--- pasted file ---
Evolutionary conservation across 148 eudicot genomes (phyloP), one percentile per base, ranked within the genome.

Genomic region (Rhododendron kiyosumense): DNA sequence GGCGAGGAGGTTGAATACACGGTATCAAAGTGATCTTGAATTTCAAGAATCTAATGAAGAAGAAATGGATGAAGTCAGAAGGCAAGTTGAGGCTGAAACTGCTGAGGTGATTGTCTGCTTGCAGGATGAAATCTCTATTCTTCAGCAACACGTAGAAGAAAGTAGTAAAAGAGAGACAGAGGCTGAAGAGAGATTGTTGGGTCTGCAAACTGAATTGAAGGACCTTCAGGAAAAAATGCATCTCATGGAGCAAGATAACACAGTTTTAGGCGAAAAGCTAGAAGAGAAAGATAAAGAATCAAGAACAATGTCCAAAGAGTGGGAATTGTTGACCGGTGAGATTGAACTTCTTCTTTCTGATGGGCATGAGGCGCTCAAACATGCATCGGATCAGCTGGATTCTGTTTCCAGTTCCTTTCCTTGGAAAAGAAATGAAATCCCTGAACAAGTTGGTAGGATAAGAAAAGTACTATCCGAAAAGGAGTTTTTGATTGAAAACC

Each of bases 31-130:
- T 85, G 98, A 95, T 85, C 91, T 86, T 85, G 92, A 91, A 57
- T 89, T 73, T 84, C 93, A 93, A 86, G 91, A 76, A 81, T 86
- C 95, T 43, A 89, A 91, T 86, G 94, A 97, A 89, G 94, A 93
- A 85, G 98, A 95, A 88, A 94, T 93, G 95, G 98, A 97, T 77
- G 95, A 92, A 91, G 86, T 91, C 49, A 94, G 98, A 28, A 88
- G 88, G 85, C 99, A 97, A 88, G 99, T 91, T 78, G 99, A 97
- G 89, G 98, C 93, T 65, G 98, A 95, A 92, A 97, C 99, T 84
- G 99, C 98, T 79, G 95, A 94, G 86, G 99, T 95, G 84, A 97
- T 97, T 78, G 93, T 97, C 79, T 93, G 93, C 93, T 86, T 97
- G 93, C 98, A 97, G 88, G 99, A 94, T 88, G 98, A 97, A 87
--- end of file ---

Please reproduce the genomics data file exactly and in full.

Evolutionary conservation across 148 eudicot genomes (phyloP), one percentile per base, ranked within the genome.

Genomic region (Rhododendron kiyosumense): DNA sequence GGCGAGGAGGTTGAATACACGGTATCAAAGTGATCTTGAATTTCAAGAATCTAATGAAGAAGAAATGGATGAAGTCAGAAGGCAAGTTGAGGCTGAAACTGCTGAGGTGATTGTCTGCTTGCAGGATGAAATCTCTATTCTTCAGCAACACGTAGAAGAAAGTAGTAAAAGAGAGACAGAGGCTGAAGAGAGATTGTTGGGTCTGCAAACTGAATTGAAGGACCTTCAGGAAAAAATGCATCTCATGGAGCAAGATAACACAGTTTTAGGCGAAAAGCTAGAAGAGAAAGATAAAGAATCAAGAACAATGTCCAAAGAGTGGGAATTGTTGACCGGTGAGATTGAACTTCTTCTTTCTGATGGGCATGAGGCGCTCAAACATGCATCGGATCAGCTGGATTCTGTTTCCAGTTCCTTTCCTTGGAAAAGAAATGAAATCCCTGAACAAGTTGGTAGGATAAGAAAAGTACTATCCGAAAAGGAGTTTTTGATTGAAAACC

Each of bases 31-130:
- T 85, G 98, A 95, T 85, C 91, T 86, T 85, G 92, A 91, A 57
- T 89, T 73, T 84, C 93, A 93, A 86, G 91, A 76, A 81, T 86
- C 95, T 43, A 89, A 91, T 86, G 94, A 97, A 89, G 94, A 93
- A 85, G 98, A 95, A 88, A 94, T 93, G 95, G 98, A 97, T 77
- G 95, A 92, A 91, G 86, T 91, C 49, A 94, G 98, A 28, A 88
- G 88, G 85, C 99, A 97, A 88, G 99, T 91, T 78, G 99, A 97
- G 89, G 98, C 93, T 65, G 98, A 95, A 92, A 97, C 99, T 84
- G 99, C 98, T 79, G 95, A 94, G 86, G 99, T 95, G 84, A 97
- T 97, T 78, G 93, T 97, C 79, T 93, G 93, C 93, T 86, T 97
- G 93, C 98, A 97, G 88, G 99, A 94, T 88, G 98, A 97, A 87